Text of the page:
Mint is so easy to grow that given half a chance, it will happily spread and take over your garden. But if you grow mint in a pot or container, the fragrant perennial herb will be happy and productive and so will the rest of your garden. Because of its fast-growing nature, mint is often among the first herb plants home gardeners grow. And because mint grows abundantly in pots and containers it’s perfect for growing on balconies, indoors on windowsills and out in the garden. So let’s find out how to grow mint with our complete guide to growing mint at home.
Mint is an aromatic, perennial herb with ridged leaves, that grow in opposite pairs and a square stem. The leaf colors range from deep green and bright green to sometimes purple-blue and light yellow. Originating from the Greek word mentha, mint belongs to the Lamiaceae family and grows widely throughout most of the world.
One of the most commonly grown mint plants in the home garden is spearmint, also known as garden mint. Spearmint is the common variety of mint sold in grocery stores. Spearmint grows 12 inches (30cm) high and 24 inches wide (60cm). Though mint spreads quickly by sending out horizontal runners and will quickly fill the growing space provided.
Over time, many home gardeners have experience in allowing mint to grow unrestricted in the garden – it’s a fun experiment. You excitedly observe how prolific your mint is growing, imagining all the dishes and drinks you can make with your abundant mint. Until one day, in the not to distant future, mint takes over all your garden growing space and you realize you had indeed heard that mint spreads vigorously and needs to be contained! So it is a really good idea to grow mint in pots, containers or other restricted space.
Table of Contents
Mint Growing Conditions
Mint can grow almost anywhere in a wide range of climates, from cool to hot temperatures. However, the optimal temperature is sunny days at 77°F (25°C) degrees down to cool days at 59°F (15°C) degrees. For hotter climates, mint grows well in shady areas and for cooler climates, mint is best grown in full sun.
Mint thrives in rich, moist and well-drained soil with a slightly acidic pH level between 6.0 to 7.5 (you can check the soil pH with a soil gauge). Soil can be amended prior to planting with compost and well-rotted manure to improve moisture retention and provide nutrients for the mint plant.
Mint grows best in full sun, 6-8 hours a day. In hotter climates, mint also grows well in partial shade.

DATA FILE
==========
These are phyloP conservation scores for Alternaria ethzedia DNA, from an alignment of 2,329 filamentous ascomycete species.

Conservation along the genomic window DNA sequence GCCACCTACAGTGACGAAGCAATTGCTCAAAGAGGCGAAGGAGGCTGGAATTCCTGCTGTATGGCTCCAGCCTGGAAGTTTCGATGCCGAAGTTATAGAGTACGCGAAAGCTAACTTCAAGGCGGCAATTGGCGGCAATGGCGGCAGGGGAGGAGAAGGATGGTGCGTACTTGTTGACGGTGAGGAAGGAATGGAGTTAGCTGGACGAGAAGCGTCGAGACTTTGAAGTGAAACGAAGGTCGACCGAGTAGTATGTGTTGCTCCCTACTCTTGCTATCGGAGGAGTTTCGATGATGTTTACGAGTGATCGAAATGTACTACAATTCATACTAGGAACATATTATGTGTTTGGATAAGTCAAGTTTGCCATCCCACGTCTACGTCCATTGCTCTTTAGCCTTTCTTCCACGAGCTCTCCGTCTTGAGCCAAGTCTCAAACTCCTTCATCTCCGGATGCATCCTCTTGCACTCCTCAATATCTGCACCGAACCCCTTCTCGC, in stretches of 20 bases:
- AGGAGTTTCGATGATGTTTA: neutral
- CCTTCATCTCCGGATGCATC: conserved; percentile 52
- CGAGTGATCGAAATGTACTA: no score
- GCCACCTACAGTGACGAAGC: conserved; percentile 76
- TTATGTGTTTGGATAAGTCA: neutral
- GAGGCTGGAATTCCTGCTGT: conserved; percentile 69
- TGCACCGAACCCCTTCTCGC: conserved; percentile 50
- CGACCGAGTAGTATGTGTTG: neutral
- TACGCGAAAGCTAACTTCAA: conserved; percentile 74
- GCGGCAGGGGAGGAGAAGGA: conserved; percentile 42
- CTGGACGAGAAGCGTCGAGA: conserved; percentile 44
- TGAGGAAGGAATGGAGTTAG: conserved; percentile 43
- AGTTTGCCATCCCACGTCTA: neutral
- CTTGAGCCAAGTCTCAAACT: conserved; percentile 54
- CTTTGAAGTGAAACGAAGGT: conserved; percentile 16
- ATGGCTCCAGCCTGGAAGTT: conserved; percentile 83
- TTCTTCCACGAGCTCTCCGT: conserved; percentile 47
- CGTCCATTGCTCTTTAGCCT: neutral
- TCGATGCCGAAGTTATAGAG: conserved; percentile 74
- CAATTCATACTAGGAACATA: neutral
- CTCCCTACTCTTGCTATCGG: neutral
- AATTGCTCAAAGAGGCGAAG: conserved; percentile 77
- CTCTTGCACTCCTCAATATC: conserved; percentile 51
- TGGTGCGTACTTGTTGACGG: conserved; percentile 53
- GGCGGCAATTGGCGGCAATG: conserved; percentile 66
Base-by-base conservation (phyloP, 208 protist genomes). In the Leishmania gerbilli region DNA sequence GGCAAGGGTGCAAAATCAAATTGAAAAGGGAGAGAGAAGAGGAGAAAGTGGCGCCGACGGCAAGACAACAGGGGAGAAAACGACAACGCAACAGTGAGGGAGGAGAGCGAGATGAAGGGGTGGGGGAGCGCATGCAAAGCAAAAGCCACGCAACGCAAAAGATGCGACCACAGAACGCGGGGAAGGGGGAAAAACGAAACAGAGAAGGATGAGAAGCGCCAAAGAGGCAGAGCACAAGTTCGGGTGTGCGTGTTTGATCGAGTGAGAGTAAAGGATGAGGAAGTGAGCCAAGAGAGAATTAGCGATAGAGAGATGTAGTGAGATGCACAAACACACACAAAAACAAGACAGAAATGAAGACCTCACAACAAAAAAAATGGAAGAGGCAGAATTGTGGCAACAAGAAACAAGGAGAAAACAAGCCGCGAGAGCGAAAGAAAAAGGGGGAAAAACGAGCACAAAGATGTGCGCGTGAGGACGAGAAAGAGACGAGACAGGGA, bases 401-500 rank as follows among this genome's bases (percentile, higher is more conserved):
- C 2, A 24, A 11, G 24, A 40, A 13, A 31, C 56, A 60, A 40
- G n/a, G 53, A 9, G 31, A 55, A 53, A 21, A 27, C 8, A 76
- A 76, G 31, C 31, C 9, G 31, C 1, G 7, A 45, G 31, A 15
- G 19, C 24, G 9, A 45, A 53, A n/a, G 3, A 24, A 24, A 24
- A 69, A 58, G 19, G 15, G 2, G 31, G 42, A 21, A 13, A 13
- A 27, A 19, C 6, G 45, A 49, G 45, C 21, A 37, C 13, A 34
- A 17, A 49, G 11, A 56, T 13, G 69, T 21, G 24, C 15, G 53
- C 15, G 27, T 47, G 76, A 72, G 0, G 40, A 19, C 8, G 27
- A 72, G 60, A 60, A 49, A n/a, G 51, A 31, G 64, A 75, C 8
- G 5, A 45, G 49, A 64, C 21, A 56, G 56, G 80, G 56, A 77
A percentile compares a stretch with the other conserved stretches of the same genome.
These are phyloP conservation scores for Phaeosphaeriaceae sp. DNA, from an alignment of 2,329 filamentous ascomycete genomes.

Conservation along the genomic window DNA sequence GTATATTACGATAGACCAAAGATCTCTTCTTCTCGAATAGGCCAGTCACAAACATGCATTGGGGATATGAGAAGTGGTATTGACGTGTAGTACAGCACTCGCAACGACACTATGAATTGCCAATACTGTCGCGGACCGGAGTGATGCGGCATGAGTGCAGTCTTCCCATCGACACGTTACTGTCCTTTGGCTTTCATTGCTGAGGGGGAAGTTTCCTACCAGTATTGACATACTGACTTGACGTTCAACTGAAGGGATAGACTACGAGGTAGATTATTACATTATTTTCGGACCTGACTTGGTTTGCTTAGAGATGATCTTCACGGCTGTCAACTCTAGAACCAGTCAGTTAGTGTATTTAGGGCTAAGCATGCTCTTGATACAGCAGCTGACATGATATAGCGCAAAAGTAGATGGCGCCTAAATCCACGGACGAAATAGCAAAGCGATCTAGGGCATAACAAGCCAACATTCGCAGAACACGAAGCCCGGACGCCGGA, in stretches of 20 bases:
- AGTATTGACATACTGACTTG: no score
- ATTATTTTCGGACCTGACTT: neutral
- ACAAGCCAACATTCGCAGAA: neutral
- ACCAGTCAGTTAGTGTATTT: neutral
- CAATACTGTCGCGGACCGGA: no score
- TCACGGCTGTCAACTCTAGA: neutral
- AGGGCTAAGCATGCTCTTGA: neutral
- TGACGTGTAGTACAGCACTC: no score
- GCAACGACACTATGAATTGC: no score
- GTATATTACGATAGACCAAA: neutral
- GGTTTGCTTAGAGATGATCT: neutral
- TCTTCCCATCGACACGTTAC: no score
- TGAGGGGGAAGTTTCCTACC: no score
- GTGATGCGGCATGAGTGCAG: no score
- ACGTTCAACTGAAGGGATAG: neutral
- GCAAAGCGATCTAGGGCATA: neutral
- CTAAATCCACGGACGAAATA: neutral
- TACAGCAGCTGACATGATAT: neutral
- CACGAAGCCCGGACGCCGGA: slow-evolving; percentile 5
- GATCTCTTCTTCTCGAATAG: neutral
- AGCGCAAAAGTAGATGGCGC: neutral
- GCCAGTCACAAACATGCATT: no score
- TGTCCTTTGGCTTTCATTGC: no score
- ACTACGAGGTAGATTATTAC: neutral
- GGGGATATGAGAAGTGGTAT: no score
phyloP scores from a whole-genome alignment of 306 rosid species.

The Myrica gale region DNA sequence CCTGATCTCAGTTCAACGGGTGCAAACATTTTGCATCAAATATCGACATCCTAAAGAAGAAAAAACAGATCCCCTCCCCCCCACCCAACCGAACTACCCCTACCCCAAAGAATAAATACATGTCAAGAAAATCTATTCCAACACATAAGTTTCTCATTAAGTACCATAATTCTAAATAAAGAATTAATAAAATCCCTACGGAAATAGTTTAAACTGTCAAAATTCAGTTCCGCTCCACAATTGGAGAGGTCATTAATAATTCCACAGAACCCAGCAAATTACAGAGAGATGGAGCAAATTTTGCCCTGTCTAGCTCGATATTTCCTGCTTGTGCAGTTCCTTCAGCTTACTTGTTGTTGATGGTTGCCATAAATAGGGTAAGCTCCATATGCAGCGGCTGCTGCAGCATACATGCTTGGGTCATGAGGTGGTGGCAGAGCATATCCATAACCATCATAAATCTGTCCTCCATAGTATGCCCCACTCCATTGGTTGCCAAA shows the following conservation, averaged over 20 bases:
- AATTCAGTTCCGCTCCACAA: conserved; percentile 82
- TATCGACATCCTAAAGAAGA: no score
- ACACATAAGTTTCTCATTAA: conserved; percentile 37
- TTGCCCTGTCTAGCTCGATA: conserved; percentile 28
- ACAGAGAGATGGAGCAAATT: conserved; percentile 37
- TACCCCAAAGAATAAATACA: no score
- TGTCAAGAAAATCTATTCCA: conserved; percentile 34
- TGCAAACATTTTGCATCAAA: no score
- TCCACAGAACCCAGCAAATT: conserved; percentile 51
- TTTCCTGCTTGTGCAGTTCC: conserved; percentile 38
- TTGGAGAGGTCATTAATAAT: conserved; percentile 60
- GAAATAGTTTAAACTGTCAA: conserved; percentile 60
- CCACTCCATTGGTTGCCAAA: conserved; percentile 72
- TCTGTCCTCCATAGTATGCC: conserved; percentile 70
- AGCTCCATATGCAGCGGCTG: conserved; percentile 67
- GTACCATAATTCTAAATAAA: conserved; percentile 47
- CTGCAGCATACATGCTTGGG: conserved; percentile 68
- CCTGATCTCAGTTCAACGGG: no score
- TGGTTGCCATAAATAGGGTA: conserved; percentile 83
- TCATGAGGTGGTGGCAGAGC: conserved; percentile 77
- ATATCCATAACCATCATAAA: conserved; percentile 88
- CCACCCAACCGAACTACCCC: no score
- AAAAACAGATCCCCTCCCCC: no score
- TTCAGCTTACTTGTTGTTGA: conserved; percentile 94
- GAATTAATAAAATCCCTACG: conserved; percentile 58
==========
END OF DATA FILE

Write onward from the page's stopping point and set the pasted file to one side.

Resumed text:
The amount of water you give your mint will depend on your climate. Give the mint plant enough water to keep the soil moist. You can check the moisture in the soil by inserting a finger into the soil about an inch (2.5cm) below the surface. If the soil is dry, water the mint and if it is still moist, there is no need for additional watering. Watering may be a daily occurrence in the heat of summer and down to only weekly during winter, depending on your climate. You can also monitor soil moisture with a water gauge.
Use an organic mulch around the plant to help retain moisture and prevent it from drying out too quickly.
Keeping mint pruned is the key to a healthy looking plant. Pruning encourages growth and keeps mint looking lush. Without regular pruning, mint can become ‘leggy’ looking with long woody stems and only a few leaves on the tips.
Pruning heavily during the dormant season will encourage the mint plant to produce healthy growth in the next growing season. In cool climates, mint will go dormant in winter and in very warm climates it may be dormant in summer, if at all. Prune mint down to a few inches (5cm) from the ground, cutting away all the woody stems to allow for fresh growth when the new growing season begins.
Mint doesn’t require a high amount of fertilizer as long as you plant it in compost rich and well-drained soil. Over fertilization affects the flavor of the mint.
As a guide, fertilize mint once a year using homemade compost, composted manure or a combination of the two. Compost provides nutrients and promotes soil drainage. Water the mint following fertilization to dilute the fertilizer and for the mint to better absorb the nutrients.
A good time to fertilize is when the mint plant starts to come out of dormancy. In cool climates this will be the start of spring and in hot climates it may be the end of summer (or it may not go dormant).
Liquid seaweed fertilizer can also be used a few times a year to encourage healthy growth.
There are hundreds of mint plant varieties, however here are some of the most commonly grown varieties in the garden:
- Spearmint – Also known as garden mint and the most commonly grown mints for culinary use. It contains menthol of 1%.
- Peppermint – Intense minty flavor compared to spearmint due to the higher percentage of menthol of 40%.
- Orange mint
- Lavender Mint
- Slender mint
- Forest mint
- Chocolate mint
- Apple mint (or woolly mint)
- Ginger Mint
- Pineapple mint
Growing Mint From Seed
Seed collected from mint grown in the garden may have been cross-pollinated and therefore be unreliable to grow, so it is a good idea to purchase seed from a reputable seller to ensure you start with viable seed.